New Delhi, Oct 14 (IANS) With the air quality of the national capital and adjoining cities consistently deteriorating, major city hospitals saw a spike in the patients complaining of respiratory issues.
According to the medical experts, most of the patients are being diagnosed with bronchitis and advance asthma.
Experts however believe the volume of patients would be lesser than previous year, counting on factors including the apex court’s ban on cracker sales in Delhi and attempts to control stubble burning in neighbouring states.
“Patients have started coming to the OPDs complaining chest pains, breathing issues, asthma complications and exertion. Cases of asthma complications have increased already,” All India Institute of Medical Sciences’ Director Randeep Guleria, who is a pulmonologist himself, told IANS.
Experts also suggest cautions, suggesting use of air purifiers indoors if possible.
In 2016 after Diwali, the major pollutant PM2.5 or particles in air with diameter less than 2.5 mm, reached an all time high with its level crossing 600 against the permissible limit of 60.
According to the officials, Pulmonary OPD at AIIMS saw a 35 per cent hike after Diwali 2016, while Safdarjung Hospital saw 20-25 percent surge in the number of patients complaining of chest congestion, lung and respiratory issues.
Dr A.K Rai, outgoing medical superintendent at Safdarjung Hospital, said the post-Diwali 2016 situation seems to be returning in the OPDs, while he expects the number of patients to go up in the coming days.
“Patients have started complaining of chest pains and other respiratory issues. Basically this is related to the smog, as when the temperature will drop, the patients will certainly increase… however, we expect that the surge to be lesser than last year due to different measures being taken this year, which last years were discussed only after situation worsened,” Rai told IANS.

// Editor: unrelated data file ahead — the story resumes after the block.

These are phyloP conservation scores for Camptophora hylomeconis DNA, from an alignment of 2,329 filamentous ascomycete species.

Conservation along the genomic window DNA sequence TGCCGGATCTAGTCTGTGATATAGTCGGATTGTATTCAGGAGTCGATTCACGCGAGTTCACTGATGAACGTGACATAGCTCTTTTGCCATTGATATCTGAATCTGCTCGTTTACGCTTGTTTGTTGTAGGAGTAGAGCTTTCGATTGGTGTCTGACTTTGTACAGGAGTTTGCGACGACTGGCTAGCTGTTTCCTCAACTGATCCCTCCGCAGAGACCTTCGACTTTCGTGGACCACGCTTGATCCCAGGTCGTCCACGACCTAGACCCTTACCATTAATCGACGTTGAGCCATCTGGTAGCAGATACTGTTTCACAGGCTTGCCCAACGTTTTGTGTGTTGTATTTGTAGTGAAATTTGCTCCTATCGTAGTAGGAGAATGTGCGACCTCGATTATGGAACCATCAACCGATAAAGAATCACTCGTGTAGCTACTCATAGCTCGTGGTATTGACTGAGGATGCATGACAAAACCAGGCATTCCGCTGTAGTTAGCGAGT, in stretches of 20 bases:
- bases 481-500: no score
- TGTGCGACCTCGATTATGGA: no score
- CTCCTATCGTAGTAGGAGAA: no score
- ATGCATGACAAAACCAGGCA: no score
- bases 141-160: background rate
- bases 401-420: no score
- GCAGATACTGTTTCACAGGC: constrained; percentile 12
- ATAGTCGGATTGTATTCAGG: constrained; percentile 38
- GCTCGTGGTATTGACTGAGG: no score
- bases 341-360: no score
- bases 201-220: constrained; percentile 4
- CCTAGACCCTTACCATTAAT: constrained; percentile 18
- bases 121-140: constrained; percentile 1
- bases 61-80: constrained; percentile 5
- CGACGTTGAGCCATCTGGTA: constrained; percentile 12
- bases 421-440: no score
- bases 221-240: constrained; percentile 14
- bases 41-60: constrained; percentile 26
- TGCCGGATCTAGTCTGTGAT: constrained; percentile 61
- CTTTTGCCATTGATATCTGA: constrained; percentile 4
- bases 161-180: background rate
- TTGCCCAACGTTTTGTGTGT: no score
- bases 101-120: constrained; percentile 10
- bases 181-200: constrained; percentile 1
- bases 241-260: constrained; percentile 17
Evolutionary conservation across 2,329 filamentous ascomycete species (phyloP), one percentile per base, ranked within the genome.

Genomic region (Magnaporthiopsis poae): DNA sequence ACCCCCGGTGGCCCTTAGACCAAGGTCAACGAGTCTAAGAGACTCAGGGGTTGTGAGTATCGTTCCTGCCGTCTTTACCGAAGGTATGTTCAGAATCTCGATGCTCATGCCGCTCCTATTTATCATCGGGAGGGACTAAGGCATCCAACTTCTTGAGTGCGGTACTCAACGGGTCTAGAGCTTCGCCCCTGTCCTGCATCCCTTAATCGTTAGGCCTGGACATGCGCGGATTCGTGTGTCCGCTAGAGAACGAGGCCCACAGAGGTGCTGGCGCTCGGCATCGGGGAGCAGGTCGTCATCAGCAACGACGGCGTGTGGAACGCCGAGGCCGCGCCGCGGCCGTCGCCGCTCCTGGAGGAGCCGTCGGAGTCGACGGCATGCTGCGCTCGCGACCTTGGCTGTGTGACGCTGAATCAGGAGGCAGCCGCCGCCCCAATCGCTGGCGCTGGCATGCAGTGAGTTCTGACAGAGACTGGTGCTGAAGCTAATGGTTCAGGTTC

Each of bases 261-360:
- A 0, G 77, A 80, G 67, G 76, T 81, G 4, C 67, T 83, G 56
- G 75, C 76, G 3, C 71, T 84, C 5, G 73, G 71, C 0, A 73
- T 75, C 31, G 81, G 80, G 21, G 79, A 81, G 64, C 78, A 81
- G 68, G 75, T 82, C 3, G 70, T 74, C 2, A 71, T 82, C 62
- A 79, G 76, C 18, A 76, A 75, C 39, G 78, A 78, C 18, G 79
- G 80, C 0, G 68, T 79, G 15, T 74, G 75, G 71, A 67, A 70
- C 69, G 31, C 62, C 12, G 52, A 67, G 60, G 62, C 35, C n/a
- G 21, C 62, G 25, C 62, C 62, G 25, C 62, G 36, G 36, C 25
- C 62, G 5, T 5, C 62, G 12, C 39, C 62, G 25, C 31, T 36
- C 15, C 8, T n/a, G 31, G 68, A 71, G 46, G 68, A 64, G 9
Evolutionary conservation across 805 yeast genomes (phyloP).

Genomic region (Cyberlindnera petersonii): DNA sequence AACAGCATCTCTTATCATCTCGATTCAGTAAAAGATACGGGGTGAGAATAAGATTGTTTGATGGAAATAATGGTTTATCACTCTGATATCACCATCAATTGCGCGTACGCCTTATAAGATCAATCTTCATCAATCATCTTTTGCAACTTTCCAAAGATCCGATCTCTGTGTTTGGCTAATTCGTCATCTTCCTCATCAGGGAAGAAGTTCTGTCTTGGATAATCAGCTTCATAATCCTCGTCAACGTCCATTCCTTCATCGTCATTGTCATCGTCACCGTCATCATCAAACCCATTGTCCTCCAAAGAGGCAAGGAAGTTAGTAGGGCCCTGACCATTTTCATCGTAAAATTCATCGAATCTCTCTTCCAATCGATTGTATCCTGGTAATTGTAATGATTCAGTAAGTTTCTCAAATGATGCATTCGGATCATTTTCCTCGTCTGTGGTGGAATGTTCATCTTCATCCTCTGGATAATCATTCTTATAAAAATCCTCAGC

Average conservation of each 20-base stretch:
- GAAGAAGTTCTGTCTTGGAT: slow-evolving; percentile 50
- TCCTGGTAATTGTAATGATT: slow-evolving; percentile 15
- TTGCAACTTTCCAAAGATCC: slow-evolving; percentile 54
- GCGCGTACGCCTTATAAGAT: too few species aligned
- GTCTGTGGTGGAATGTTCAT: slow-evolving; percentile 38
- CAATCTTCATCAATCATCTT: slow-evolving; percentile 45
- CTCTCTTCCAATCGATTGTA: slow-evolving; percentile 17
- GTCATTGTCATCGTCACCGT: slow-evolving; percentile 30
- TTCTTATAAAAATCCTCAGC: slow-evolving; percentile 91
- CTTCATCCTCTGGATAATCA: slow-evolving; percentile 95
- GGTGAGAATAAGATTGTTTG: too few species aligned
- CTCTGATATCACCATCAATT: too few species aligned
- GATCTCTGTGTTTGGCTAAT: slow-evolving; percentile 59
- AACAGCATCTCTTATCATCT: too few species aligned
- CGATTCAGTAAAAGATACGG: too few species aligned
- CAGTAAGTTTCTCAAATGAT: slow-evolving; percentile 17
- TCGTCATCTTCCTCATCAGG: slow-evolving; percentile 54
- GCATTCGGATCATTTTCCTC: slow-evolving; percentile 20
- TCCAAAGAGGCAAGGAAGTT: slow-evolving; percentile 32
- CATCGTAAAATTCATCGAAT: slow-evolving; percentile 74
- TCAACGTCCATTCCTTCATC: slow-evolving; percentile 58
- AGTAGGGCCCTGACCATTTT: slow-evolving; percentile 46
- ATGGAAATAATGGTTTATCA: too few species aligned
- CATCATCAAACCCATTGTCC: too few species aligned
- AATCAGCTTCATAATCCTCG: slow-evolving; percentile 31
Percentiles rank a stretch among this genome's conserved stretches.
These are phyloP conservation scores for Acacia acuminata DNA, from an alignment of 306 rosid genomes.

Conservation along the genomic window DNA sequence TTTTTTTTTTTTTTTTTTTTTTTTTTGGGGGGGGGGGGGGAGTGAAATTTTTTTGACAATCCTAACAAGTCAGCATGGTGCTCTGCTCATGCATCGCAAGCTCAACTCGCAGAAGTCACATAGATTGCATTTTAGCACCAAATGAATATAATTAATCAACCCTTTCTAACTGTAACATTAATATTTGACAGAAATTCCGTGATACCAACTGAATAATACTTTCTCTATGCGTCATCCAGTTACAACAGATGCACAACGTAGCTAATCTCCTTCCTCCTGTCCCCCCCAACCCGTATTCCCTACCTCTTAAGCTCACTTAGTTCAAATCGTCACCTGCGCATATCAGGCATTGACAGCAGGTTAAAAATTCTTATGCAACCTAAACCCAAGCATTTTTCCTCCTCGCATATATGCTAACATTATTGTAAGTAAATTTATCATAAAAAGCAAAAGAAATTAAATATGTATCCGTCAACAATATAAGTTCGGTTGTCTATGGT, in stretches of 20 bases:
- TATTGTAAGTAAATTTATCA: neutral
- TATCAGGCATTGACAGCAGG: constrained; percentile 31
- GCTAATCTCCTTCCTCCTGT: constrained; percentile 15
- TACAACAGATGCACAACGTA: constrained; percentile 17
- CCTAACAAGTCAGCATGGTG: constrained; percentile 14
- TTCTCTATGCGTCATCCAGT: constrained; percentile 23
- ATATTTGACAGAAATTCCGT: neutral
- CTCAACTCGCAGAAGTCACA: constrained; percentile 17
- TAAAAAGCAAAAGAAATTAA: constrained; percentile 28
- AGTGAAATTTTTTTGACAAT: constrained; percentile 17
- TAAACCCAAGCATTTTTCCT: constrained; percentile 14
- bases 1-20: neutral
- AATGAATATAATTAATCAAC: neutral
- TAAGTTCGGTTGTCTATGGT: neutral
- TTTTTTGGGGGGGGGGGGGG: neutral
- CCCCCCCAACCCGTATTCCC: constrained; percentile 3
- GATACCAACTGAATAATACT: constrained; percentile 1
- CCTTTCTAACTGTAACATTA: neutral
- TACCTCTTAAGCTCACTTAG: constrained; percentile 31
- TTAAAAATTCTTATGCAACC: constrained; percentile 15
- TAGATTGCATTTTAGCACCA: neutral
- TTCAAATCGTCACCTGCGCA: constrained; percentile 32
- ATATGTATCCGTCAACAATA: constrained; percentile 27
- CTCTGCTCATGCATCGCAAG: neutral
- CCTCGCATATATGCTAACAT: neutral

Air pollution intensified in the National Capital on Saturday, with the the average PM2.5 level in Delhi till 5.30 p.m. placed under ‘very poor’, according to System of Air Quality and Weather Forecasting and Research (SAFAR).
While the stubble burning goes unabated in neighbouring Punjab, Haryana and even parts of Delhi, as per satellite images by NASA FIRMS Web Fire Mapper, and health advisories cautioning people against prolonged exertion, patients have already started flocking OPDs.
“Last year after Diwali, we saw several cases of pneumonia… some patients died too,” Arvind Kumar, Chairman, Centre for Chest Surgery at Sir Ganga Ram Hospital, and former Professor of Surgery at AIIMS, told IANS.
With forecasts warning further worsening of situation over the period of next 4 hours, SAFAR had already cautioned those with lung issues, the very young or old and those with breathing problems to take precautions.
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